Mesonauta festivus (Heckel, 1840) Das Mortes river, Araguaia basin, MT State, Brazil 48 14m/sm + 34st/a PeriC NOR; term 2 q NOR (term) This work
Pterophyllum scalare (Schultze, 1823) Jari river, PA State, Brazil 48 12m/sm + 36st/a PeriC/C 1 p almost completely heterochromatic (1st pair) NOR, some centromeres Nascimento et al. 2006
Symphysodon aequifasciatus Pellegrin, 1904 Bauana lake, Tefé river, AM State, Brazil 60 8m/sm + 8st/a +4mi; 50m/sm + 6st/a +4mi PeriC Some prox blocks; int 1 q (1st pair) absent Mesquita et al. 2008
Symphysodon discus Heckel, 1840 Boi-boi stream, Negro river, AM State, Brazil 60 50m/sm + 10st/a; 54m/sm + 6st/a PeriC Some prox blocks absent Mesquita et al. 2008
Symphysodon haraldi Schultz, 1960 Manacapuru river, AM State, Brazil 60 52m/sm + 4st/a +4mi PeriC Some prox blocks absent Mesquita et al. 2008
Material and methods Specimens and chromosome preparation

It was analyzed 10 South American cichlid species of the subfamily Cichlinae: Cichla piquiti Kullander et Ferreira, 2006 (4 individuals: sex not identified), Retroculus lapidifer (Castelnau, 1855) (6 individuals: 3 ♀ and 1 ♂, and 2 sex not identified), Biotodoma cupido (Heckel, 1840) (5 individuals: 2 ♀, and 3 ♂), Crenicichla strigata Günther, 1862 (12 individuals: 5 ♀, 5 ♂, and 2 sex not identified), Geophagus proximus (Castelnau, 1855) (9 individuals: 4 ♀, 2 ♂, and 3 sex not identified), Satanoperca jurupari (Heckel, 1840) (15 individuals: 7 ♀, 5 ♂, and 3 sex not identified), Aequidens tetramerus Heckel, 1840 (44 individuals: 21 ♀, 14 ♂, and 9 sex not identified), Laetacara araguaiae Ottoni et Costa, 2009 (5 individuals: 1 ♀, 1 ♂, and 3 sex not identified), Heros efasciatus Heckel, 1840 (5 individuals: 5 females) and Mesonauta festivus (Heckel, 1840) (5 individuals: 2 ♀, 1 ♂, and 2 sex not identified), which belong to the tribes Cichlini, Retroculini, Geophagini, Cichlasomatini and Heroini (Table 1). All individuals analyzed were not juveniles. Wild specimens were collected in several rivers that are part of the Araguaia River system, which is situated in the quadrant bounded by the coordinates 52°24'00"W, 15°30'S (DMS) and 52°05'00"W, 15°58'S (DMS) in the region of Barra do Garças, Mato Grosso State, Brazil. The sampling of wild animals was performed in accordance with Brazilian laws for environmental protection (wild collection permit, SISBIO/15729–1). The animals were maintained for 24 hours in an aired aquarium at a temperature ranging from 25°C to 28°C before collecting tissue samples. The fish were euthanized with a lethal dose of benzocaine followed by spinal section (Protocol 01204 – Committee of Ethical in Animal Experimentation – UNESP – São Paulo State University, Brazil) before removal of the kidneys for chromosome preparation.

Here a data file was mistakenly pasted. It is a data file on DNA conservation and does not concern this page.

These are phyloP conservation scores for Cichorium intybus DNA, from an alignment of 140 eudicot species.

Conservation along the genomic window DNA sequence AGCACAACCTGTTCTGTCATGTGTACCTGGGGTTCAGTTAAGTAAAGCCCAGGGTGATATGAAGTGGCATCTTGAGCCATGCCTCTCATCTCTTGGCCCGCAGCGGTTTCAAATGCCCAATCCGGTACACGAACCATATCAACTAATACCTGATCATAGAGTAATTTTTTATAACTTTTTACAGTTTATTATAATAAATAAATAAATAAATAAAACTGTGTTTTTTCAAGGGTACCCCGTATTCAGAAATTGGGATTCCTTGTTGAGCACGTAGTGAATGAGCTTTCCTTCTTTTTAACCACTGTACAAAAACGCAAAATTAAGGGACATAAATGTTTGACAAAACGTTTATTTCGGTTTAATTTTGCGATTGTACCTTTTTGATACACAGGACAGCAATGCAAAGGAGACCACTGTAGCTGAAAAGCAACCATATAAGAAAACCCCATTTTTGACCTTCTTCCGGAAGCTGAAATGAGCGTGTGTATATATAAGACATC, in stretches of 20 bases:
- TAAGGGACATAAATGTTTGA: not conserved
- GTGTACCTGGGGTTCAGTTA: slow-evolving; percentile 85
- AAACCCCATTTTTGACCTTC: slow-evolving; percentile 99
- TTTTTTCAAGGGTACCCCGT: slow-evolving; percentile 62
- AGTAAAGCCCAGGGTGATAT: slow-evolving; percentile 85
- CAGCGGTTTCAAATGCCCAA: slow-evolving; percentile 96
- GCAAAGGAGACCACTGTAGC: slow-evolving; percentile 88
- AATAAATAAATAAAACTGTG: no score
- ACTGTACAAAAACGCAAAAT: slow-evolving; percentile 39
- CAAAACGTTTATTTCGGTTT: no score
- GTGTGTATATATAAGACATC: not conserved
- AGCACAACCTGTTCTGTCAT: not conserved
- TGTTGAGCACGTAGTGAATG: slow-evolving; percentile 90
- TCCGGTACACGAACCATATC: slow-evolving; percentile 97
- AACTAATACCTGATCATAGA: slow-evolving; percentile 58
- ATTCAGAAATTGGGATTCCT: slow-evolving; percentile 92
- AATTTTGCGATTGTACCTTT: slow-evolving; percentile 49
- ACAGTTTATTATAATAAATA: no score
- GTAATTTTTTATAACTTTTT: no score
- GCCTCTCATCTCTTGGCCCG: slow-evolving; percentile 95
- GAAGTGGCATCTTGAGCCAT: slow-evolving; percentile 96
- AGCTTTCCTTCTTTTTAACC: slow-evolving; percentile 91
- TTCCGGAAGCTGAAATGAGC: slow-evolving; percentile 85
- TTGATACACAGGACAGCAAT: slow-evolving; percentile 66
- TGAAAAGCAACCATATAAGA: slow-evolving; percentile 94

Mitotic chromosome preparations were obtained from kidney cells according to Bertollo et al. (1978). The animals were treated with a 0.0125% solution of colchicine, which was injected at a volume of 1mL/100g of body weight at approximately 45–60 min before euthanasia and chromosome preparation. The kidney tissues were dissected, and the cells were dissociated in a hypotonic solution of KCl 0.075 M with a syringe and remained in the solution for 25 min. The cells were fixed in 3:1 methanol-acetic acid solution and used to prepare slides that were stained with 5% Giemsa solution in phosphate buffer at pH 7 for 10 min.

Differential chromosome staining and banding

The chromosome structure was analyzed through silver nitrate staining, Chromomycin A3 (CMA3) staining and C-banding.

To detect nucleolus organizer regions (NORs), the silver staining of the chromosomes was performed according to Howell and Black (1980). The slides were stained with 2% Giemsa for 10 to 15 sec, washed in water and air-dried for later microscopic analysis.

The constitutive heterochromatin was detected using saline solution according to Sumner (1972) with the following adjustments. The slides were initially treated with 0.2 N HCl at 42°C for 5 min, washed in water and rapidly air-dried. The slides were then immersed in 5% barium hydroxide solution that was freshly prepared and filtered at 42°C for 30 sec to 1 min. The treatment was stopped by submerging the slides in 0.2 N HCl and washing them extensively in running water. The slides were immersed in saline solution (2xSSC) at 60°C for 45 min. After completing this step, the slides were air-dried and stained with 5% Giemsa in phosphate buffer at pH 6.8–7.0. Alternatively, the slides were stained with propidium iodide, which also provides excellent results.

The CMA3 staining was conducted according to the method by Schweizer (1976) with minor adjustments. This was done by immersing the slides in 0.2% MgCL2 in McIlvaine buffer, pH 7.0, at 25°C for 10 min. The slides were withdrawn, agitated briefly to remove excess solution, mounted with 150 µL of 0.05% CMA3 in McIlvane buffer under coverslips and then stored in dark boxes for 15 min at 25°C. After this step, the coverslips were removed by washing the slides in McIlvaine buffer. The slides were incubated in a solution of freshly prepared of 0.012% Methyl-green/Hepes for 15 min, rinsed in a solution of Hepes 0.13%/NaCl 0.87% and air-dried. Finally, the slides were mounted with 45–90 µl of glycerol 97.4%/propyl gallate 2.5%. Prior to analysis, the slides were stored in the dark at 4°C for at least one week before analysis by fluorescence microscopy.

Chromosome analysis

The chromosome spreads were analyzed using an Olympus BX 61 microscope, and the images were captured with the Olympus DP71 digital camera with the software Image-Pro MC 6.0. There were analyzed 30 metaphase spreads for all cytogenetic procedures performed for each animal sample. Karyotypes were arranged in the order of decreasing chromosome size, and the chromosomes were classified as either meta/submetacentrics (m/sm) or subtelo/acrocentrics (st/a).


All of the species analyzed have 2n=48 except Laetacara araguaiae, which showed a diploid number of 2n=44 and the karyotype formula of 4m/sm + 40st/a. Moreover, chromosomal polymorphism was found in Geophagus proximus, which presented two karyotype formulae, 4m/sm + 44st/a or 5m/sm + 42st/a + 1 dot-like chromosome (Fig. 1, Table 1).